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Homework Help: When does lim a_n x^n exist?

  1. Aug 14, 2010 #1
    The problem statement, all variables and given/known data
    Let an be a sequence of real numbers. For what values of x does lim anxn exist?

    The attempt at a solution
    Let us suppose that lim anxn exist and is equal to b. What can we say about x? Hmm...there is a monotonic subsequence that converges to b, say [itex]a_{k_n}x^{k_n}[/itex]. If this is an increasing sequence, we have that

    [tex]
    a_{k_n}x^{k_n} \le a_{k_{n+1}}x^{k_{n+1}}
    [/tex]

    or equivalently

    [tex]
    \frac{a_{k_n}}{a_{k_{n+1}}} \le x^{k_{n+1} - k_n}
    [/tex]

    Unfortunately I don't get an inequality in terms of x alone. How do I proceed from here? Perhaps I need a further assumption, like [itex]k_{n+1} - k_n = 1[/itex] for all n?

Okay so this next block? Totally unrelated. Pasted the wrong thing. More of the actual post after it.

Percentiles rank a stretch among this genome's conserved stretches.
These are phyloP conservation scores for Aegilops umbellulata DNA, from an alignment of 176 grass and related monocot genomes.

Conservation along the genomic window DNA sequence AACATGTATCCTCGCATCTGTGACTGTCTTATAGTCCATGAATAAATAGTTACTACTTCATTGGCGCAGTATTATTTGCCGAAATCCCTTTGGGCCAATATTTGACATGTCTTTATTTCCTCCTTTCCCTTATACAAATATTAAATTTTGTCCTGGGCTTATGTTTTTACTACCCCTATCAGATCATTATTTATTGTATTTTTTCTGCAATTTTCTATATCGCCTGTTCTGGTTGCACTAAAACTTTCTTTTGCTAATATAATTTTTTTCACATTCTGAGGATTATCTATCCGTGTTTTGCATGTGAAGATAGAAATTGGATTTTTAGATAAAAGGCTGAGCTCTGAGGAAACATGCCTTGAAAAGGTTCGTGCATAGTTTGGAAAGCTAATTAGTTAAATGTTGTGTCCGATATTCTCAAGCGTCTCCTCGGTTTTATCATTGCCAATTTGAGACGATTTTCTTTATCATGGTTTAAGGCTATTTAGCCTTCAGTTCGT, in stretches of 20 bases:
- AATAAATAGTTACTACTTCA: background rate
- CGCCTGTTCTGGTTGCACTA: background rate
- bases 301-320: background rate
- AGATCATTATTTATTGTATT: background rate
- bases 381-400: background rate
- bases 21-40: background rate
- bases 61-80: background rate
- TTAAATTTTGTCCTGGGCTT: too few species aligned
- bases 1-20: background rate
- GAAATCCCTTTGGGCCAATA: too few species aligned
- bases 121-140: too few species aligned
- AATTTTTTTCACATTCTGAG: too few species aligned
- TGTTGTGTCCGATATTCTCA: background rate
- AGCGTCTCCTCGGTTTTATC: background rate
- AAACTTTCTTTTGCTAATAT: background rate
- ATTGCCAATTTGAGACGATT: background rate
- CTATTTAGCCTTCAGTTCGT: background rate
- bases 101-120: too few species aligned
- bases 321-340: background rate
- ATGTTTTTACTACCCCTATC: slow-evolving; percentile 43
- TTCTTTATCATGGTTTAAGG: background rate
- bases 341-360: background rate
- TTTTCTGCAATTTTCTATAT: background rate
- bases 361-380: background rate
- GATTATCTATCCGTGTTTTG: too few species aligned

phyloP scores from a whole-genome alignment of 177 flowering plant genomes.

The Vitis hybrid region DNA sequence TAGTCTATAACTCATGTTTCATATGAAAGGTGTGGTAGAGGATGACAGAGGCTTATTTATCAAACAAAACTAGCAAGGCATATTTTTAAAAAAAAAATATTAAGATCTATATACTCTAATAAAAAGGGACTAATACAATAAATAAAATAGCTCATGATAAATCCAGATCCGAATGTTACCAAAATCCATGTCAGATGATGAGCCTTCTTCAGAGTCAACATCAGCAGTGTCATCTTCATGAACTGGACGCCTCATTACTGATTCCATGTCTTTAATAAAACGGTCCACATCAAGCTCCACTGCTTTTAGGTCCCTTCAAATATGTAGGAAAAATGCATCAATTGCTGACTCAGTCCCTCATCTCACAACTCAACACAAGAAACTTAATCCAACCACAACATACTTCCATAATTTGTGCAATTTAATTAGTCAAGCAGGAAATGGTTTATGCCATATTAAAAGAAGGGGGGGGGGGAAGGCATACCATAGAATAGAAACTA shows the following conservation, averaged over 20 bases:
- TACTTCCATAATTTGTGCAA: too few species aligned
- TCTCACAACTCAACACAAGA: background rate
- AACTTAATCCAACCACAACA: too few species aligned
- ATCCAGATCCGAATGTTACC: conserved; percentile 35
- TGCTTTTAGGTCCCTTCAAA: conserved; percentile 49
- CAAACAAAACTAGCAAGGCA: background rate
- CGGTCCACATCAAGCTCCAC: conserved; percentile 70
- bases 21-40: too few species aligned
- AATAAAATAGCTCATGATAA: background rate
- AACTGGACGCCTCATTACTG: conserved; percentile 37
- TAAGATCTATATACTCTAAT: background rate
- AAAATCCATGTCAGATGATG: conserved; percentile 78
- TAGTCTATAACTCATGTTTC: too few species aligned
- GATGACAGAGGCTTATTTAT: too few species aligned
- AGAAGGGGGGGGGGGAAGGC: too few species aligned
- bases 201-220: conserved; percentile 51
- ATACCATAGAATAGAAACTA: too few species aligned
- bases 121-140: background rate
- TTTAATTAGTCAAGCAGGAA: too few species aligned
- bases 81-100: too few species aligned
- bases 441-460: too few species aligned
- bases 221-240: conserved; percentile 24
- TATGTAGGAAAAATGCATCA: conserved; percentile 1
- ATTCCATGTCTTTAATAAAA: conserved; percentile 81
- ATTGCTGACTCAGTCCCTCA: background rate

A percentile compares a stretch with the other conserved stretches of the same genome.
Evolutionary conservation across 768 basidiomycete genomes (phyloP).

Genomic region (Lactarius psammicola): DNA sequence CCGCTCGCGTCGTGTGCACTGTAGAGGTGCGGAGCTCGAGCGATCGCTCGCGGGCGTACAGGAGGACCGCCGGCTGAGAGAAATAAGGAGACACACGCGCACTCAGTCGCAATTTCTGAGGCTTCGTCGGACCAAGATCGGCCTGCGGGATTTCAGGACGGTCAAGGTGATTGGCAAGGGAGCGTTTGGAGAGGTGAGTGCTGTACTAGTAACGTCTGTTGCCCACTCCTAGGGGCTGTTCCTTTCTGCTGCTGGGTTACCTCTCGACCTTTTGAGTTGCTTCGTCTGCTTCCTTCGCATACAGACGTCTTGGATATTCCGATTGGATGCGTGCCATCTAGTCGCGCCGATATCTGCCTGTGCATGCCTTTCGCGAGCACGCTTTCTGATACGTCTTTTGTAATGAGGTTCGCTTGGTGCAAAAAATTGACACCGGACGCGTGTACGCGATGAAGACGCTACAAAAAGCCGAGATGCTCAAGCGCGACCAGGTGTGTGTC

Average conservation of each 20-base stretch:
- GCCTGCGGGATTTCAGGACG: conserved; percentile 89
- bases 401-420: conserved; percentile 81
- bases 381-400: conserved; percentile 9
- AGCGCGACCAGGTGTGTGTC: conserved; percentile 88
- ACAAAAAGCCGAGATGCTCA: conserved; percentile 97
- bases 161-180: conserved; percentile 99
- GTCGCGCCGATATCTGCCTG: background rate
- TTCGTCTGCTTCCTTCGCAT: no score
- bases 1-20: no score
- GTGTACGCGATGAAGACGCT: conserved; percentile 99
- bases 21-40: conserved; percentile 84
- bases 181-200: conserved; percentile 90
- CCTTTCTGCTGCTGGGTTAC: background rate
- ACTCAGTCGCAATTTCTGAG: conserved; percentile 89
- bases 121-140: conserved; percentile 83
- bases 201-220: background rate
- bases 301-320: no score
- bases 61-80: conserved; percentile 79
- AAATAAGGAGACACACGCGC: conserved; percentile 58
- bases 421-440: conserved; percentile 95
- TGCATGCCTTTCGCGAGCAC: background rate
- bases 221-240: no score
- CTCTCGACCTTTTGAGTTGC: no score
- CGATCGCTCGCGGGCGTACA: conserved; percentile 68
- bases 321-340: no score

2. jcsd
  3. Aug 14, 2010 #2

    lanedance

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    Homework Helper

    its going to depend on your a_n... if a_n =0 for all n, it exists for every x
     
  4. Aug 14, 2010 #3

    lanedance

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    Homework Helper

    sorry, actually I misread sequence

    if the limit exists, and is b say, then for any e>0 you can choose N such that for all n>N
    [tex] |a_nx^n -b|<e [/tex]

    you could then think about the beahviour of x when x>|1| and otherwise

    though as mentioned previously it will depend on teh sequnce [itex] a_n [/itex] , is it for any [itex] a_n [/itex] or are there any contraints on the [itex] a_n [/itex] ?
     
  5. Aug 14, 2010 #4
    There are no constraints on an. I do know of a couple that might shed some light on this general situation. As you previously mentioned, if the an are all 0 (or are eventually all 0), then the limit exists for all n. If the an are eventually all some nonzero constant, then we know the limit exists for all |x| < 1. Now I believe that if c = lim |an/an+1|, then the limit exists for all |x| < c. This is something I have yet to prove though.
     
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